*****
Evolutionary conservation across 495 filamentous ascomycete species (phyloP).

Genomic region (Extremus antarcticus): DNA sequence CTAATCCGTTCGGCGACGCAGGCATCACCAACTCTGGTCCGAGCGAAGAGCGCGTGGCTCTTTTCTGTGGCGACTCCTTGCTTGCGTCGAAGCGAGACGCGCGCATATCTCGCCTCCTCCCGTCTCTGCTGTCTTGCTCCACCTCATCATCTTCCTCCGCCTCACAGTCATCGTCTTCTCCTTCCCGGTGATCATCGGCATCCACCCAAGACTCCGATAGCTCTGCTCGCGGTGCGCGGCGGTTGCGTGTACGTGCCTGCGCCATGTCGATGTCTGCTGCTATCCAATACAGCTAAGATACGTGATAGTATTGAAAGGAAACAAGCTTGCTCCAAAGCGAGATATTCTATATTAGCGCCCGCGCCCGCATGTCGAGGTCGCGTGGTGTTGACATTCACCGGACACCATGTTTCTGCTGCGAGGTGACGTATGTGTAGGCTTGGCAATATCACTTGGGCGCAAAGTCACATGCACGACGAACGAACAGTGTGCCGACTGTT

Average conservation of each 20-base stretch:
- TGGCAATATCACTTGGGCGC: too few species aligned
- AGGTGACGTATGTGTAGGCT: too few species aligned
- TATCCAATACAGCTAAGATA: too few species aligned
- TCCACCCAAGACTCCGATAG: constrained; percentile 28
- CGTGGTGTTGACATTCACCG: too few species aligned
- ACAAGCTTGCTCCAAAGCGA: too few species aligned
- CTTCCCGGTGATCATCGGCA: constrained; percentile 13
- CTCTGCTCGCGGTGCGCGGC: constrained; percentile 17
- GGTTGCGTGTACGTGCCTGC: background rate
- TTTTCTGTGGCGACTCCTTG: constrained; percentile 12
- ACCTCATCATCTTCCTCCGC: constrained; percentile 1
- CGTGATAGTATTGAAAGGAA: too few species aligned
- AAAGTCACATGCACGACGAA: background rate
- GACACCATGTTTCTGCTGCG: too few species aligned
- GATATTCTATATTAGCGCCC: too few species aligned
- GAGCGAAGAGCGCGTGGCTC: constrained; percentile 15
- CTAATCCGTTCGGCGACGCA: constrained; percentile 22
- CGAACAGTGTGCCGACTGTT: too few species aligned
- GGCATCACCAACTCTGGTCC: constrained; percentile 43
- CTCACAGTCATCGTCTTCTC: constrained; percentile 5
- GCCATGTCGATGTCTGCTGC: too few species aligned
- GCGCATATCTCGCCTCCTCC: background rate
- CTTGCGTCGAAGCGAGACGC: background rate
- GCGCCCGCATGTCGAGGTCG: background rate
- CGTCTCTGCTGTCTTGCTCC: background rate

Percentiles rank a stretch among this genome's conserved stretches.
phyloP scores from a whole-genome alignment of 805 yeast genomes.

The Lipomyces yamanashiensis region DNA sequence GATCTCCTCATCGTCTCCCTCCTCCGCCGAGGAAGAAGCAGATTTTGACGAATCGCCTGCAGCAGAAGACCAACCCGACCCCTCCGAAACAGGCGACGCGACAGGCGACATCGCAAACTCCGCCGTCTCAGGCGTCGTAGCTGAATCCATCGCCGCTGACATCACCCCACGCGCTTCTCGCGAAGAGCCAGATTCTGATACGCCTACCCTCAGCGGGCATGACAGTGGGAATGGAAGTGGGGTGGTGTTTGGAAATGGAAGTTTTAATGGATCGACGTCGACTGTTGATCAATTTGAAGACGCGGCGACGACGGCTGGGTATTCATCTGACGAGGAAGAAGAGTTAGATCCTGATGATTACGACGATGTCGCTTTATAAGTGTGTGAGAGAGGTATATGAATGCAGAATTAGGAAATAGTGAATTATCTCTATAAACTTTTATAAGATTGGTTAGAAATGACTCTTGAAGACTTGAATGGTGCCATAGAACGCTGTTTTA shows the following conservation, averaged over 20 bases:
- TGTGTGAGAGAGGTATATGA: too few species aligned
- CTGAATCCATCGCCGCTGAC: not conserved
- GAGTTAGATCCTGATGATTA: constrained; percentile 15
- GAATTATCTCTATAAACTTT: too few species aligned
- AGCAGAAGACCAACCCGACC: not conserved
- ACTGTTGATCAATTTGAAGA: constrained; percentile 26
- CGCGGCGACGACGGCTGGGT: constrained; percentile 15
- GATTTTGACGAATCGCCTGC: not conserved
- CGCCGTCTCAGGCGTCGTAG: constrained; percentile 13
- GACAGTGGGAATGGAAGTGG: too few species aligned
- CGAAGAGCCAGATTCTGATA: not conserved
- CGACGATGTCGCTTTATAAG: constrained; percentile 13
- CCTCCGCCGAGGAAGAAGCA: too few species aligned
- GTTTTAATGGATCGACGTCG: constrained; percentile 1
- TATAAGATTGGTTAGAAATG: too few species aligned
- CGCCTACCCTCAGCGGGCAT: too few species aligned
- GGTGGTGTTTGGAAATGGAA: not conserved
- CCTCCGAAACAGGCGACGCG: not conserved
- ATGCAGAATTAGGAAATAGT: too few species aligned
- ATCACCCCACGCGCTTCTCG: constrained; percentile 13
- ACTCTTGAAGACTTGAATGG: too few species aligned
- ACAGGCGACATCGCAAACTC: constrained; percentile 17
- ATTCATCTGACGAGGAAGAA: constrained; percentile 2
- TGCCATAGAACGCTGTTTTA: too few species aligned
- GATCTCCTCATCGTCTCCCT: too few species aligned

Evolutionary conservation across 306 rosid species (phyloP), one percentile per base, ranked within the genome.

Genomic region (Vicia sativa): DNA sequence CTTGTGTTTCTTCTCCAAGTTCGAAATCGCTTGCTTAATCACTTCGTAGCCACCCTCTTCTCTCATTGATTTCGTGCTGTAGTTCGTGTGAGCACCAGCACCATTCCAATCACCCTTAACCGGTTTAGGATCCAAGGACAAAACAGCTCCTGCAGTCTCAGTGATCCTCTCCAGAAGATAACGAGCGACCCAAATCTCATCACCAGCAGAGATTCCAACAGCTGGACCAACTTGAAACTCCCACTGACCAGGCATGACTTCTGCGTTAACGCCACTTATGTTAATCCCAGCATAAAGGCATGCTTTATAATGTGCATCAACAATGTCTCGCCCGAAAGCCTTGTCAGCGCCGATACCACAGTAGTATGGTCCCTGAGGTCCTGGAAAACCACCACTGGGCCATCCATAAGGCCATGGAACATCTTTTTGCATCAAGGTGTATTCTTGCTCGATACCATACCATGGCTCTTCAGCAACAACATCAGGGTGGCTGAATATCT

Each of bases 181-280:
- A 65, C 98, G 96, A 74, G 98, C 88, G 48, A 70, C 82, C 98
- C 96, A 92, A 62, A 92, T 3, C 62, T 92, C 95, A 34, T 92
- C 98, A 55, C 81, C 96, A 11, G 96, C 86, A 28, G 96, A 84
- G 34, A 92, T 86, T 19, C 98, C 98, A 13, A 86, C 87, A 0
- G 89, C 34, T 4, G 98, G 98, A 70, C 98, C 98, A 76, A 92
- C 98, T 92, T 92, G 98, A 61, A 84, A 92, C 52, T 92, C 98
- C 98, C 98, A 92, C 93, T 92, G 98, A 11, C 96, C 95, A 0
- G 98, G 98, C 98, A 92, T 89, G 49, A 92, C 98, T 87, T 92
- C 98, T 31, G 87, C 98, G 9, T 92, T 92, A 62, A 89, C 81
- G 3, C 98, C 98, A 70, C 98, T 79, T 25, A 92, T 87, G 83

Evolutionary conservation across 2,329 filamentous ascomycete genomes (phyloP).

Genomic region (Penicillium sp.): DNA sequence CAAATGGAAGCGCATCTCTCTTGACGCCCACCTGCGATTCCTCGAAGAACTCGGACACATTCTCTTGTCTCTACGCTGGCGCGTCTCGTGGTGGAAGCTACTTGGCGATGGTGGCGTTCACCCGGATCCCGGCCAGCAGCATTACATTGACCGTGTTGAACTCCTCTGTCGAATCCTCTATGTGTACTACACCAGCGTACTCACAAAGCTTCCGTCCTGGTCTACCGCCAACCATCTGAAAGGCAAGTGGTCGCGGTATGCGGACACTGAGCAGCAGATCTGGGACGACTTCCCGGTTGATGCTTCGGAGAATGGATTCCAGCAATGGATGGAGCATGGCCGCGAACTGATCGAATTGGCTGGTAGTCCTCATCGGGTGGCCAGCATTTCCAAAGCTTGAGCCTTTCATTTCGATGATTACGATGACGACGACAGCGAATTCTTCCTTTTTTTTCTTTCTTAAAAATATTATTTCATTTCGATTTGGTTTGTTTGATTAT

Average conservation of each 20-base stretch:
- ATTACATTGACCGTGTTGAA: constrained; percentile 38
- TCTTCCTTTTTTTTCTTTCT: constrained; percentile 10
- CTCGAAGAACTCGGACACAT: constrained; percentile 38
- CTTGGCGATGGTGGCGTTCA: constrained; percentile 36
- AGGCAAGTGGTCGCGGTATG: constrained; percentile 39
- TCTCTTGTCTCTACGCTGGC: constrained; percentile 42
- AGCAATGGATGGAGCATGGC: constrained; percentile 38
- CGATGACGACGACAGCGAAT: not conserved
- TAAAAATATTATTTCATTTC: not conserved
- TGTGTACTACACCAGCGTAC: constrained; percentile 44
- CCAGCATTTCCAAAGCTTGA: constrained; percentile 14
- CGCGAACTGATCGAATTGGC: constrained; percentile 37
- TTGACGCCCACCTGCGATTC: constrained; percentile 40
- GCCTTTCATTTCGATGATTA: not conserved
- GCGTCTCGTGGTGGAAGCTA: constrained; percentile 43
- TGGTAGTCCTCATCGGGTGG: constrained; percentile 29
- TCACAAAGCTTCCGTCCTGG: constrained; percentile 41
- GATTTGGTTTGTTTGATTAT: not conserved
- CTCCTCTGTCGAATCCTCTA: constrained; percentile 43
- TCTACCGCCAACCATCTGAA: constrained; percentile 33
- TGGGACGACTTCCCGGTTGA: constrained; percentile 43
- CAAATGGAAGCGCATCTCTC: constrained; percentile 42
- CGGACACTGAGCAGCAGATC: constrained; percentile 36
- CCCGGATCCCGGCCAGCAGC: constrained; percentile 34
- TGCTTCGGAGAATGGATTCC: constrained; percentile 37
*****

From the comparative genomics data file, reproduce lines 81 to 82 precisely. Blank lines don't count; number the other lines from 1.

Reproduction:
- TAAAAATATTATTTCATTTC: not conserved
- TGTGTACTACACCAGCGTAC: constrained; percentile 44